In the new Iraq there is an atmosphere of freedom and institutional work and respect for human rights in various fields, particularly for detainees and prisoners. There are field visits by civic and human rights organisations as well as international and local advocates of those in prisons and detention centres across Iraq.
But a collection of humanitarian organizations and media, tribal leaders, who organized a field trip to Camp New Iraq (formerly Ashraf) in Diyala province, found dozens of families from Iran sitting at the gates of the camp demanding that the MKO leaders allow them access to their children inside the camp.
They say, “We came from Iran to meet with our children, but members of the MKO refuse to allow our entry into the camp to meet sons and daughters who came here twenty years ago. We have picketed here for thirty days”.
Al-bayyana Al-Jadida met some of the families. Mrs Fatima Babai , 45, said, “We have stayed in these tents for more than a month and the MKO does not allow us to meet our sons who have been detained for more than 20 years”. She added that, “despite the efforts made by the Iraqi government and the Ministry of Human Rights as well as United Nations delegates, the MKO leaders will not let us enter into the camp and meet our children. We do not have any news about them except their names and pictures are at the UN mission.
Inside the camp they are not allowed any media or communication like radio, television, or computer or telephones. They are not even allowed to mix freely with each other.
Mahmoud Piroozi said, “I came from Iran to meet my brother who has been detained in the camp for more than 22 years. I found his name and photograph at the Human Rights Commission of Iraq which is responsible for the camp. But I am denied entry to the camp with ridiculous reasons. I appeal through your newspaper to all humanitarian organizations and the Iraqi government to allow me to see my brother in the presence of officials of the Ministry of Human Rights and the United Nations and with respected elders of the Diyala province”.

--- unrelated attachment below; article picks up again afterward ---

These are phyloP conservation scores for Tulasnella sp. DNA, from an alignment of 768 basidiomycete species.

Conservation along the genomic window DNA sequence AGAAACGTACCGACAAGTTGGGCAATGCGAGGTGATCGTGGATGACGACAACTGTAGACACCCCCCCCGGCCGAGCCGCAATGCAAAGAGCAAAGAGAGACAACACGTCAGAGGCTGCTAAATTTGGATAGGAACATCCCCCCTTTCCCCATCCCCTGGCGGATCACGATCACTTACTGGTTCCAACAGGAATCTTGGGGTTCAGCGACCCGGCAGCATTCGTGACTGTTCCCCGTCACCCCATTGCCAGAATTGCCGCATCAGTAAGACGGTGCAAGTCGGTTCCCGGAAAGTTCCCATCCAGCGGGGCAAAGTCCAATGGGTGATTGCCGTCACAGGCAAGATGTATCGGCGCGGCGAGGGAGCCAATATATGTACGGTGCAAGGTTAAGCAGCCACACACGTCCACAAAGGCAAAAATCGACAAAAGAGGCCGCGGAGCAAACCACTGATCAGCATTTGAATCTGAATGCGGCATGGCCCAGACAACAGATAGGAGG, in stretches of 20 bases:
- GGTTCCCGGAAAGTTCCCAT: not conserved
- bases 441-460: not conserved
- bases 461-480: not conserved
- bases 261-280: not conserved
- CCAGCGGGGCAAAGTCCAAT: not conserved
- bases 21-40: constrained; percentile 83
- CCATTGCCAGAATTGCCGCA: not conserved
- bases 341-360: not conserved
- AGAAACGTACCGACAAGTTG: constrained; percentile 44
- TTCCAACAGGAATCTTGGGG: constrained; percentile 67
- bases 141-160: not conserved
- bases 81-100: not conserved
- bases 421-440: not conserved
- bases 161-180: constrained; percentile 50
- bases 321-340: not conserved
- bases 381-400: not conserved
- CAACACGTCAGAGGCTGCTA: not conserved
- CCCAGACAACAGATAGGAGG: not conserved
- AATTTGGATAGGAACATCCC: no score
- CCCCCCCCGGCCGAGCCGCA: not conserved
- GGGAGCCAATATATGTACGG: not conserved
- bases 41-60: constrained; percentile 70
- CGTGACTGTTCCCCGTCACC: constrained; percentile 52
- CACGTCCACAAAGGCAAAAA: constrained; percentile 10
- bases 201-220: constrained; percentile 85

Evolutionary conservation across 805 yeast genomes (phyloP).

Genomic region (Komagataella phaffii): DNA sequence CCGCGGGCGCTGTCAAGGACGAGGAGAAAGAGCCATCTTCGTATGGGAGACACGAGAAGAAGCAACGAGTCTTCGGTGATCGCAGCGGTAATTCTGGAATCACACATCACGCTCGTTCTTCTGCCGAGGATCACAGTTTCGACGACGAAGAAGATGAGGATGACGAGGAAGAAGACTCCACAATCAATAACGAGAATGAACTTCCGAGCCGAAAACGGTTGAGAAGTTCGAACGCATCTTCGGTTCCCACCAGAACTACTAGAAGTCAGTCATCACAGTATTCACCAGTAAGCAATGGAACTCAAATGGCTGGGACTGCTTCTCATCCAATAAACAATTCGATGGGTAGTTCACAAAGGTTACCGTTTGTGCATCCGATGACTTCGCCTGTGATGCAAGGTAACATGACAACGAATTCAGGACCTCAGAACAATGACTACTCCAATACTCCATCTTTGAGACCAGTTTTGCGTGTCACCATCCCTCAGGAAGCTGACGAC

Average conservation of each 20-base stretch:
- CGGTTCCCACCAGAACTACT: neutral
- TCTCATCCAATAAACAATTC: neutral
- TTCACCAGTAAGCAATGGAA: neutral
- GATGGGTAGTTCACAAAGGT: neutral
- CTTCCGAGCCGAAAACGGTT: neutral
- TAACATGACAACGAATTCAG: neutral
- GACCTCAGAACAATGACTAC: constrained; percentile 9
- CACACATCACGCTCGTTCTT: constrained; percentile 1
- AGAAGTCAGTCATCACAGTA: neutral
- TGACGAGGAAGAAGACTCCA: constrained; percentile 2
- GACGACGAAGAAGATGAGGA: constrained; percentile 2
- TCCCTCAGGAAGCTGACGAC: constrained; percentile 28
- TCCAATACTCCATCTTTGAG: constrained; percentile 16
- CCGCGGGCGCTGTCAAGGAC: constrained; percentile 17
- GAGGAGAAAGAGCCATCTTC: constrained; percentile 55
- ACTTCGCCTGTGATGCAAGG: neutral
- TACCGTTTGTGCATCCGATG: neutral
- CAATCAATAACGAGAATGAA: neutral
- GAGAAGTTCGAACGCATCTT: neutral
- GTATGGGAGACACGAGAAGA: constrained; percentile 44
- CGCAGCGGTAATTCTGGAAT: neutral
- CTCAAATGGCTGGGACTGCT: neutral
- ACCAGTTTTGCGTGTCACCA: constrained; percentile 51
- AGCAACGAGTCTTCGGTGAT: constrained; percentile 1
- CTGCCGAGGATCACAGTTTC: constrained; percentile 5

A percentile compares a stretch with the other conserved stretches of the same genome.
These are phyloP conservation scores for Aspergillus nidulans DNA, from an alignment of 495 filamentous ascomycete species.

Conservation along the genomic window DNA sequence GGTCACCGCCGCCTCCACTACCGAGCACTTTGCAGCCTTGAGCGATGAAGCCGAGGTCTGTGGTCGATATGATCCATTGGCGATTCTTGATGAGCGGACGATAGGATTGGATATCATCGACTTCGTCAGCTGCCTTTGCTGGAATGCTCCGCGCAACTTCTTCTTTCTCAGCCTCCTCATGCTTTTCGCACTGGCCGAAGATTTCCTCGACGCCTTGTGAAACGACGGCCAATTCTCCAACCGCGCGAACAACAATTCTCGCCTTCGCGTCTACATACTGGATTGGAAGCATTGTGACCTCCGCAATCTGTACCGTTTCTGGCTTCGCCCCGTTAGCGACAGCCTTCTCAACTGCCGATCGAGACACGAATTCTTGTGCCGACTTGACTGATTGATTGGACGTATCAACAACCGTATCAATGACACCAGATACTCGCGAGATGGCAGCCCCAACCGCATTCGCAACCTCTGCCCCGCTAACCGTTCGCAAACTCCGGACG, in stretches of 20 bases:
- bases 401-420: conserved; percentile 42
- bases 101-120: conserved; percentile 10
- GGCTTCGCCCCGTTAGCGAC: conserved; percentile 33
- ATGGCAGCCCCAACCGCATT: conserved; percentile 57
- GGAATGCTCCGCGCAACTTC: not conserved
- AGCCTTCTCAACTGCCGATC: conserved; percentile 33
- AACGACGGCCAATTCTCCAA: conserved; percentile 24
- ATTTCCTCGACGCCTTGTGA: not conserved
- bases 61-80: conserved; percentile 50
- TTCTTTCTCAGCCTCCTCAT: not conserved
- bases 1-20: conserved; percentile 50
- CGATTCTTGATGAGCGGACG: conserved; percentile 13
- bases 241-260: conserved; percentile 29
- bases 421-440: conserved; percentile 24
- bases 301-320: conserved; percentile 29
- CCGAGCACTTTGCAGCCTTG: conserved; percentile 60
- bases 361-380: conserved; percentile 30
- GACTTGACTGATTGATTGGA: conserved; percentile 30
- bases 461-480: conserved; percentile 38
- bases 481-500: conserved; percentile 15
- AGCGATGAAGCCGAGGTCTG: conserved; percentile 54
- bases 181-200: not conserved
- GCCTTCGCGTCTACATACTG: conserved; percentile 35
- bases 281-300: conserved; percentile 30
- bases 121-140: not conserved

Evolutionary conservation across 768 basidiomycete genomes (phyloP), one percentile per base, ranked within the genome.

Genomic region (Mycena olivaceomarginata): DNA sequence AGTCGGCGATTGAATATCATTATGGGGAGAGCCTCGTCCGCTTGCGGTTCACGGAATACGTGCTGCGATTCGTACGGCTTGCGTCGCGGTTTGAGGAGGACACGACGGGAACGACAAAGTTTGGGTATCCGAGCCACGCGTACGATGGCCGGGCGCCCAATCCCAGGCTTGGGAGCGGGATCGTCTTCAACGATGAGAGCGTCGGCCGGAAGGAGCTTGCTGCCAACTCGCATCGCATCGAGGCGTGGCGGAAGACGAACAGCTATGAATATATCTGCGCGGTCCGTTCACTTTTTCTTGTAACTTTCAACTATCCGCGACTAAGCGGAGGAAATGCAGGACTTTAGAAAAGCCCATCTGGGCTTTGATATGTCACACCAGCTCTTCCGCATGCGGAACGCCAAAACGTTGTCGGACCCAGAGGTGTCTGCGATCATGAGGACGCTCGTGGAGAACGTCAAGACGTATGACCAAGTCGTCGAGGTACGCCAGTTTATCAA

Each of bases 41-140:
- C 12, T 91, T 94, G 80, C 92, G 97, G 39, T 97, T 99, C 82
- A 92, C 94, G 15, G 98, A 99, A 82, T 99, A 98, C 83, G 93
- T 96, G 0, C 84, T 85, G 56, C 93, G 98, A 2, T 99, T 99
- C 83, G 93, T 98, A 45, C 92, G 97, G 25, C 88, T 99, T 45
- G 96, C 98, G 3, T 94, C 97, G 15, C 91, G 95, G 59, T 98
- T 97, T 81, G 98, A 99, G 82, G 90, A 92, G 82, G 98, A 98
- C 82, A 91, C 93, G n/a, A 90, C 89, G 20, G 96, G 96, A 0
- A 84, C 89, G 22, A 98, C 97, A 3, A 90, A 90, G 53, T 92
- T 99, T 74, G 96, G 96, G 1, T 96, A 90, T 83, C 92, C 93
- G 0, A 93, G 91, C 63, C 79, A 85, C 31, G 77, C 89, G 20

The refusal of the MKO to allow family interviews between those who came from Iran to Iraq to meet with their children is a violation of divine laws and international laws recognized all over the world.
Iraq’s Senate confirmed that the MKO organization is not welcome in Iraq, especially because terrorist acts were taking place in areas adjacent to the camp and conferences and forums have been held there which are suspicious and violate the customs and laws on refugees. The MKO continued to host gatherings of notables and tribal leaders.
The families have come to Iraq with the support of the Iraqi government which is encouraging their children to return to Iran or any other country of their choice under the auspices of the International Committee of the Red Cross and Iraq’s Ministry of Human Rights.
The visit surprised MKO leaders who refuse to allow their members to meet with their families for fear they will leave the organization and Camp Ashraf and return to their homeland and their families. The MKO has thrown up excuses such as lack of names required for the interview with members of the organization, or that the children themselves do not desire an interview with their families or that they refuse to communicate with their families and their relatives.
The families are demanding interviews arranged and supervised with the presence of the media and civil society organizations and for the United Nations to follow-up the issue.
Al-bayyana Al-Jadida – Zuhair Fatlawi